In mid-March, the time had finally come for the support structure of the forward end cap of the electromagnetic calorimeter of the PANDA experiment to begin its journey from Bochum to its interim destination at the Jülich Research Center. The electromagnetic calorimeter will later be used in the PANDA experiment to precisely measure the energy of particles such as photons and electrons.
The members of the EP1 chair accompanied the forward end cap, which is a highly complex, precious one-off, on its journey to its interim destination in Jülich on their own initiative. During the carefully planned transport, unexpected complications arose at the last minute. Due to a short-term closure of the N-Südstraße, the end cap had to be lifted with another crane. In the photo gallery you can see some snapshots of this spectacular action, which caused some moments of fear and hopefully did not lead to UFO sightings over Bochum.
A total of four cranes and dedicated PhD students and research assistants were needed until the forward end cap came to stand in its place at Forschungszentrum Jülich. The aluminum structure, which weighs 800 kg and is about 2.5 m wide, was erected by the Chair of Experimental Physics I in Bochum, including the complex cooling mechanism, over the past few years. In Jülich, it will be equipped in the coming months with a total of 3856 lead tungstate crystal units with a total weight of about 6 tons. These have been built by hand in Bochum over the last few years, thanks in part to the energetic help of the workshops and various technicians from other institutes. In July, the entire system will finally be put into operation for the first time at the proton beam of the COSY accelerator in Jülich. Here, pions and η-mesons will be produced and their decays recorded. With this beam time, the group around Prof. Dr. Ulrich Wiedner hopes to test and calibrate their components, developed over many years in numerous theses, in real beam operation.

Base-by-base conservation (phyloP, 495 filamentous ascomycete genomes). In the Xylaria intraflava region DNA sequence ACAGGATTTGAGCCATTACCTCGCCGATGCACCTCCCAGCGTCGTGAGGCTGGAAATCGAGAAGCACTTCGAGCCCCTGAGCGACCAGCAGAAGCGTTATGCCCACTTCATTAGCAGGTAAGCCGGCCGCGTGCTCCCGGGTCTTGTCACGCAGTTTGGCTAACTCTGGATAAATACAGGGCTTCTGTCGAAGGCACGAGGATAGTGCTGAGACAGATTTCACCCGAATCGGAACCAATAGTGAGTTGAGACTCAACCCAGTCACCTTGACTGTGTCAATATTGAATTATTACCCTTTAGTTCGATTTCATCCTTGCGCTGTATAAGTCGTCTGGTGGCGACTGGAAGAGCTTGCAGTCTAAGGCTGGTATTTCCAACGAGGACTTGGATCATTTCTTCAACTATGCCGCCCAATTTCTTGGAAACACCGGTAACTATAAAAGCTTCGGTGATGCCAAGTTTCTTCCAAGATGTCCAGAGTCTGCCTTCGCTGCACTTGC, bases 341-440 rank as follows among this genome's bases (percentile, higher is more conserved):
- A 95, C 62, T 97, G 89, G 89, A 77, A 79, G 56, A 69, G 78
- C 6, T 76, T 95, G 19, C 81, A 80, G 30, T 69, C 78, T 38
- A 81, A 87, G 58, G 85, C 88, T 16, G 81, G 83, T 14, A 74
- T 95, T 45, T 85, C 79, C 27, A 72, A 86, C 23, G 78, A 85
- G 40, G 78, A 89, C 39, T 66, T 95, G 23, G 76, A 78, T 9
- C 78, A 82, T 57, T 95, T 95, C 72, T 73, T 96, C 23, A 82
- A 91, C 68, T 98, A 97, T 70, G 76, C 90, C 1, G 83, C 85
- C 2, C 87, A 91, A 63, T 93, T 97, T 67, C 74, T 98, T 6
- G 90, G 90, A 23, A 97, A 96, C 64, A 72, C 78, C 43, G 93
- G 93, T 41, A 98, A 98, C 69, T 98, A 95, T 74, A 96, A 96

However, this is not the end of the journey of the forward end cap, because the actual destination is the Facility for Antiporoton Research (FAIR) currently under construction at GSI in Darmstadt. There, the forward end cap will detect particles from the annihilation of antiprotons and protons in the PANDA experiment together with numerous other detector components. More about the PANDA experiment can be read here: https://panda.gsi.de.
Report and photos: Chair EP I